Ken Follett is the rare spy novelist whose female characters are as strong as his males. From the Englishwoman who unwittingly falls for a Nazi assassin in 1978’s Eye of the Needle to the protagonist’s scientist wife in last year’s Cold War thriller Code to Zero, Follett’s women have been downright formidable. In Jackdaws, Follett once again puts his cross-gender gift to good use by telling the story of an all-female World War II espionage team.
The title is the code name of a small squad organized by British major Felicity Clairet (nicknamed Flick) to destroy a Gestapo communications center in France on the eve of D-Day. The 28-year-old Flick has been recruited, à la Jennifer Garner in Alias, by a secret organization responsible for sabotage behind enemy lines. She assembles a distaff Dirty Half-Dozen, an oddball band of sisters who pose as cleaning ladies to infiltrate the former chateau.
Her cobbled-together unit of would-be commandos includes Ruby Romain, a prisoner so ruthless she once slit the throat of a fellow inmate over a bar of soap; Geraldine ”Jelly” Knight, an aging barfly and explosives expert; the Honourable Diana Colefield, a lesbian noblewoman and crack shot; and Greta/Gerhard, a drag diva by night/telephone engineer by day.
But the Jackdaws’ most compelling member is Flick herself. As capable of cold-blooded murder as she is of hot-blooded passion, she’s code-named Leopardess because ”she moved around the streets of occupied France with the silent footsteps of a dangerous cat.” (If only Follett’s often-clunky prose were as light on its toes.) Should Jackdaws ever become a movie, a good choice for the role might be Angelina Jolie, who proved she could handle mayhem—and a British accent—in Lara Croft: Tomb Raider.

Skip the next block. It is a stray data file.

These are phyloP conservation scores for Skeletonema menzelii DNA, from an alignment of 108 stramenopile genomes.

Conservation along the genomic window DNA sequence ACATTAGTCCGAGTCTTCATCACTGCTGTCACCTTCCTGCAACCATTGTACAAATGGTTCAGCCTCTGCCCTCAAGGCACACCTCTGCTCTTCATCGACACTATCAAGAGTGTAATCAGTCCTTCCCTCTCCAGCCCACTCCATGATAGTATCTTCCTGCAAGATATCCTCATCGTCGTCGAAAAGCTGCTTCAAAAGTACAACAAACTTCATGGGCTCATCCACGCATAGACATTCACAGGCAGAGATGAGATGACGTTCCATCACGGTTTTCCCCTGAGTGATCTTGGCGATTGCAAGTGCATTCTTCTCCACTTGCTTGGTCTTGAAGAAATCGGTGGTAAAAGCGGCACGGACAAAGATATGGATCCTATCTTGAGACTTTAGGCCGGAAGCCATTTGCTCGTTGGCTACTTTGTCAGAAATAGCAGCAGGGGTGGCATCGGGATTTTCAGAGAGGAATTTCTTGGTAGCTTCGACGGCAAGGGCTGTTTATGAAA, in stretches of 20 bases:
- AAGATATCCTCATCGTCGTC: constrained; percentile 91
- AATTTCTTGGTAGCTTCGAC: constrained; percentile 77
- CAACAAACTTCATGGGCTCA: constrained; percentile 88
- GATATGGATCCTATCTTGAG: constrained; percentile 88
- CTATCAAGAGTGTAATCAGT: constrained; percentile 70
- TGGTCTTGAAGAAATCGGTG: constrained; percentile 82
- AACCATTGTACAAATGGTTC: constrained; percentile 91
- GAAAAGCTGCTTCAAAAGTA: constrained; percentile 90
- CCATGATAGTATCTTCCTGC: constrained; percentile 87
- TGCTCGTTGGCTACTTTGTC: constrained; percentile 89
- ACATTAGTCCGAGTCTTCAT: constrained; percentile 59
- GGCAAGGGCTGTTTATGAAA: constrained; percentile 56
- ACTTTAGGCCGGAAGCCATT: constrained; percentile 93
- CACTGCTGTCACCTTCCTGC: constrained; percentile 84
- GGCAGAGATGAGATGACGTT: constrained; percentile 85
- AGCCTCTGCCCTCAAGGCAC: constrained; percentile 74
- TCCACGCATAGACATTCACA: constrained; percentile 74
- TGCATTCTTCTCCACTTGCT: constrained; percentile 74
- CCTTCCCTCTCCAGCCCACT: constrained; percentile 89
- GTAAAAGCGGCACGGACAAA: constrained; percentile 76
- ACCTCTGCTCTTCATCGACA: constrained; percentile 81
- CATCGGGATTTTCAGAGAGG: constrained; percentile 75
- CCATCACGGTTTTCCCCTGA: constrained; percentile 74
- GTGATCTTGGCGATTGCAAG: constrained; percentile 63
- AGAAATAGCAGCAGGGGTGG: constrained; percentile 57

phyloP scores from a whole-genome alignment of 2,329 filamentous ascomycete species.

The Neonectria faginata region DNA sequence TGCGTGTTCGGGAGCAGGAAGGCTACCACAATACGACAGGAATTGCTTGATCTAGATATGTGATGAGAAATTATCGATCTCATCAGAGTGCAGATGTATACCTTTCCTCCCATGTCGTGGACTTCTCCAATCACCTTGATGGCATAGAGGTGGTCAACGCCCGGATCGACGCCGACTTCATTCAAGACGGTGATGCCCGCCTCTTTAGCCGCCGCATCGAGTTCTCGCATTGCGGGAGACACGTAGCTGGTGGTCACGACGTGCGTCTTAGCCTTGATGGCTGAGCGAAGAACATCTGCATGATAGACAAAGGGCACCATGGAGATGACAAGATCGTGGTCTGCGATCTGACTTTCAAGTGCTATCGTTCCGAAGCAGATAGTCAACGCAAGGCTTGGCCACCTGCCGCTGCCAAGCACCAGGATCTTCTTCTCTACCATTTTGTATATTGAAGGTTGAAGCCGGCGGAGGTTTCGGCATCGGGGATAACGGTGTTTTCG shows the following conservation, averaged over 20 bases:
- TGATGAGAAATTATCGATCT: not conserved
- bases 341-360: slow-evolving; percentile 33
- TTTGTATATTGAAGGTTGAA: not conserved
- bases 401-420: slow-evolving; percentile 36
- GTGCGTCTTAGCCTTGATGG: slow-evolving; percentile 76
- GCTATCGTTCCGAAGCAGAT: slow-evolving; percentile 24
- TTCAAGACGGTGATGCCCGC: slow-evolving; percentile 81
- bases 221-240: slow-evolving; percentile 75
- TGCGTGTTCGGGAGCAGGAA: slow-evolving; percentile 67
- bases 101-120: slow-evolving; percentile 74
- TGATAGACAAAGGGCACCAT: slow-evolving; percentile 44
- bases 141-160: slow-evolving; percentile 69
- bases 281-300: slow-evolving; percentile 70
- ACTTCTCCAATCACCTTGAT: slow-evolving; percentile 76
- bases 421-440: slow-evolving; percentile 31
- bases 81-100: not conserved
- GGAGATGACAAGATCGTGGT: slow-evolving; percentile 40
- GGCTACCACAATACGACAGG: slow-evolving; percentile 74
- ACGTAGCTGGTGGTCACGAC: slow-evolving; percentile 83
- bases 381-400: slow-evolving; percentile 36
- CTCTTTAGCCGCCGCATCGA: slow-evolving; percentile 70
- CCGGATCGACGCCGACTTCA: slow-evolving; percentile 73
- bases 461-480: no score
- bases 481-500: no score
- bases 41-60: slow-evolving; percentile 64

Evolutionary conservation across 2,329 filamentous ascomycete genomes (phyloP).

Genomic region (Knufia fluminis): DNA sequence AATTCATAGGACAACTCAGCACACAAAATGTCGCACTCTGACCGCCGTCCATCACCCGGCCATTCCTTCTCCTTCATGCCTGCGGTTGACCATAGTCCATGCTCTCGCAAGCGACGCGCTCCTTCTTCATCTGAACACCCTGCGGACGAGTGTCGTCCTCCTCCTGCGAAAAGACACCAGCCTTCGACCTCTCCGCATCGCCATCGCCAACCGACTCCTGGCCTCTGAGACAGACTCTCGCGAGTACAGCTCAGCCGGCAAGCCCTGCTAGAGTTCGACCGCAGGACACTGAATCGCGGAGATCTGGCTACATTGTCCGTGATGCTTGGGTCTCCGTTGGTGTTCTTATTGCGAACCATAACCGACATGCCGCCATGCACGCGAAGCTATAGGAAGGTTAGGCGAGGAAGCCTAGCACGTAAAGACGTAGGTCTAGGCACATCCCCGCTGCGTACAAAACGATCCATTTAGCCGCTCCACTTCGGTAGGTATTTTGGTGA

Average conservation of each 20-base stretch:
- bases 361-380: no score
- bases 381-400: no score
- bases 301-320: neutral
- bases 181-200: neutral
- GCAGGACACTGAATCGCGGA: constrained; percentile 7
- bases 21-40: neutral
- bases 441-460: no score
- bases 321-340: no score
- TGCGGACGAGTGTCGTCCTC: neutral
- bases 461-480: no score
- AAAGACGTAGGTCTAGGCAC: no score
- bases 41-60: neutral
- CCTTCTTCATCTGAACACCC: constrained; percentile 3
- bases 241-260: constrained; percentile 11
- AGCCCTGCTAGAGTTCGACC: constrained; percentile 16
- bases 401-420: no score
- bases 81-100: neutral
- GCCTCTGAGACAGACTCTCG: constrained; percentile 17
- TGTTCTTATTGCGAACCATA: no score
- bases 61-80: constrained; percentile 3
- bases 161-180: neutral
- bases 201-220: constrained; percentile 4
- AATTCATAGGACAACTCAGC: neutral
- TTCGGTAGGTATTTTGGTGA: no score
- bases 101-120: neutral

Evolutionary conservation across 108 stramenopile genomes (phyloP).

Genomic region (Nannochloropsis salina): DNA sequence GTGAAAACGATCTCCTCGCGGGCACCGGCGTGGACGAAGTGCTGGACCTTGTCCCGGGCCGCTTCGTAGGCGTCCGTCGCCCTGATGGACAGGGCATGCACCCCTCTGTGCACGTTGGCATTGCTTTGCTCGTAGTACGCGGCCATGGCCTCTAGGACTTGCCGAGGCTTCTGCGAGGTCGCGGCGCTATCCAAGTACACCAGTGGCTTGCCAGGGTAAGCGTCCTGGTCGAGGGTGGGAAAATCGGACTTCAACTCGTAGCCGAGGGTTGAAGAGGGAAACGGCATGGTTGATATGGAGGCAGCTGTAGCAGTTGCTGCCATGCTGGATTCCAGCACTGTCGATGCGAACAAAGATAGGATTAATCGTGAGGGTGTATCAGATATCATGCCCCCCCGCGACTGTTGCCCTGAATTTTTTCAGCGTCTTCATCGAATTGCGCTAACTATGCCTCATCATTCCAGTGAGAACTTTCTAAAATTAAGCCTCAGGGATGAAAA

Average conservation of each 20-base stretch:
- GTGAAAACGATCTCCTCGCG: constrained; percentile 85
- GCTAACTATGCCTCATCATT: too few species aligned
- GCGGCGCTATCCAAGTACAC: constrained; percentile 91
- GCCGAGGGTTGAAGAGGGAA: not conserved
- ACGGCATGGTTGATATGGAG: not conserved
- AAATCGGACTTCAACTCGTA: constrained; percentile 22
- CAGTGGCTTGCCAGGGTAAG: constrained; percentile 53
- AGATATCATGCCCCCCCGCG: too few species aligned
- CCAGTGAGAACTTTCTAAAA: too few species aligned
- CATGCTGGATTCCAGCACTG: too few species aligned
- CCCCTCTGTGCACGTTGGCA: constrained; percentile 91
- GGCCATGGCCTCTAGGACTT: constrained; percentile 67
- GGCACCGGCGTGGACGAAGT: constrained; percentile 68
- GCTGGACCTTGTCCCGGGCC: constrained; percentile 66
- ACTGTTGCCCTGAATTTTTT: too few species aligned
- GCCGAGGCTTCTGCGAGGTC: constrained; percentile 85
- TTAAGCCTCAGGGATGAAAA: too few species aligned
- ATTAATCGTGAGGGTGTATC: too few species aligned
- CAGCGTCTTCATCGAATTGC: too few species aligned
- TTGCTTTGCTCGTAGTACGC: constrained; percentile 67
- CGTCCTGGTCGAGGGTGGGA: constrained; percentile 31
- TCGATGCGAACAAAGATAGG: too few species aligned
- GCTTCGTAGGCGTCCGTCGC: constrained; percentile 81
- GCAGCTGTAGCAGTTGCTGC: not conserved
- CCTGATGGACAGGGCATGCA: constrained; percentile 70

Unhappily married to Michel, an unfaithful French resistance leader, Flick eventually embarks on an affair with Paul Chancellor, the American intelligence officer in charge of the mission. In one of Follett’s typically vivid character touches, Paul lost most of his left ear during a shoot-out with the Gestapo in Marseille, although, Flick notes, ”there was a certain charm to his face.”
It’s hard not to get caught up in the Casablanca-esque Flick/ Michel/Paul triangle, even though Follett has a tin ear when it comes to romantic dialogue; he seems to have lifted his pillow talk from old porn scripts. (Not to mention the fact that he repeatedly describes Flick’s breasts as ”neat.”)
No such antiseptic adjectives are used to depict the book’s central villain, Maj. Dieter Franck, a Third Reich counterintelligence specialist with a taste for morphine. He makes it his personal goal to capture Flick and subject her to one of his brutal interrogations. ”Welcome to Hell,” he greets a captive upon entering his torture chamber, the site of several powerfully graphic sequences. Jackdaws’ narrative cuts between scenes of Flick and Dieter, and Follett uses the shifting focus to set the 451-page novel’s pace, building up tension before the foes’ inevitable showdown.
If you’re not careful, you can get as lost in the tangled syntax of his sentences as he does (”She was alert, her heart pounding, her muscles tensed for action, but in her brain the blood flowed like ice water”). Yet even his most clichéd sentences can be deliciously melodramatic. ”Beautiful women were like the gorgeous French Impressionist paintings he collected,” he writes of Dieter. ”Having one did not stop you wanting another.”
Follett’s characters have strength but not depth. They’re literally action figures. Still, you won’t have any trouble telling the good guys and gals from the bad ones, and there’s something deeply satisfying about that. Jackdaws aims to please as a suspense thriller (will Flick blow up the château?) and as a soap opera (will Flick blow off her new beau?). On both counts, Follett delivers plenty of bang for your buck. B